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Clinical Cardiology | Clinician's Corner

Medical Management of Advanced Heart Failure FREE

Anju Nohria, MD; Eldrin Lewis, MD; Lynne Warner Stevenson, MD
[+] Author Affiliations

Author Affiliation: Cardiovascular Division, Brigham and Women's Hospital, Boston, Mass.


Clinical Cardiology Section Editor: Michael S. Lauer, MD, Contributing Editor.


JAMA. 2002;287(5):628-640. doi:10.1001/jama.287.5.628.
Text Size: A A A
Published online

Context Advanced heart failure, defined as persistence of limiting symptoms despite therapy with agents of proven efficacy, accounts for the majority of morbidity and mortality in heart failure.

Objective To review current medical therapy for advanced heart failure.

Data Sources We searched MEDLINE for all articles containing the term advanced heart failure that were published between 1980 and 2001; EMBASE was searched from 1987-1999, Best Evidence from 1991-1998, and Evidence-Based Medicine from 1995-1999. The Cochrane Library also was searched for critical reviews and meta-analyses of congestive heart failure.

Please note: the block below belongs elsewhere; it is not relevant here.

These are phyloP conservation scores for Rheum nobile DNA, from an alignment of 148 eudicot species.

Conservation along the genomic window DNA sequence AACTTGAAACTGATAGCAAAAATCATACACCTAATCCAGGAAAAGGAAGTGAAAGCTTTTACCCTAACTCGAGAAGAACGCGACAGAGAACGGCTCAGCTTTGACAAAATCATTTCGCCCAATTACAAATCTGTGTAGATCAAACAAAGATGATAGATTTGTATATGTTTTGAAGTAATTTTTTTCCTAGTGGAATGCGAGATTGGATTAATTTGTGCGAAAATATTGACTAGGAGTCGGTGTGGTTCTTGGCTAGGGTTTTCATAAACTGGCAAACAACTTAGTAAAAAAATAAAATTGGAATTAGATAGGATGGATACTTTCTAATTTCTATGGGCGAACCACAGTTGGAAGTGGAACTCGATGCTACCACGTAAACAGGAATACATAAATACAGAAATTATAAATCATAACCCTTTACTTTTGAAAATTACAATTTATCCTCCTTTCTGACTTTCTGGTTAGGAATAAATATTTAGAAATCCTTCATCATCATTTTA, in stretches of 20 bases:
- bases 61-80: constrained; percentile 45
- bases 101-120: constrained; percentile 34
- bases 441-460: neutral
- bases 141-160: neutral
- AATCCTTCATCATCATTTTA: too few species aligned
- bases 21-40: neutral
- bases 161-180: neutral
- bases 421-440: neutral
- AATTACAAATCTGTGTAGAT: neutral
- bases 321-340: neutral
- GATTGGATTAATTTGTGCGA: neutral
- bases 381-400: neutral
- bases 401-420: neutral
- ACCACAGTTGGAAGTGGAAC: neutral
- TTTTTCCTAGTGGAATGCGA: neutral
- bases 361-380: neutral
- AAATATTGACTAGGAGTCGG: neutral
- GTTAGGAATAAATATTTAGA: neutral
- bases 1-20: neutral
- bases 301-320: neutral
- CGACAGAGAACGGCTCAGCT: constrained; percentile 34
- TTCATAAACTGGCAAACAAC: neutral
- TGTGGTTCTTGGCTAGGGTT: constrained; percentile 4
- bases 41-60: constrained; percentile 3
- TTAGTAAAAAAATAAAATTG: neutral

Study Selection Randomized controlled trials of therapy for 150 patients or more were included if advanced heart failure was represented. Other common clinical situations were addressed from smaller trials as available, trials of milder heart failure, consensus guidelines, and both published and personal clinical experience.

Data Extraction Data quality was determined by publication in peer-reviewed literature or inclusion in professional society guidelines.

Data Synthesis A primary focus for care of advanced heart failure is ongoing identification and treatment of the elevated filling pressures that cause disabling symptoms. While angiotensin-converting enzyme inhibitors and β-adrenergic agents can slow disease progression and prolong survival, titration and tolerability often present challenges. Most patients are not eligible for surgical intervention but do benefit from a medical regimen tailored to individual clinical and hemodynamic profiles and from heart failure management programs that reduce rehospitalization. Survival ranges from 80% at 2 years for patients rendered free of congestion to less than 50% at 6 months for patients with refractory symptoms, in whom end-of-life options may include hospice care and inactivation of implantable defibrillators.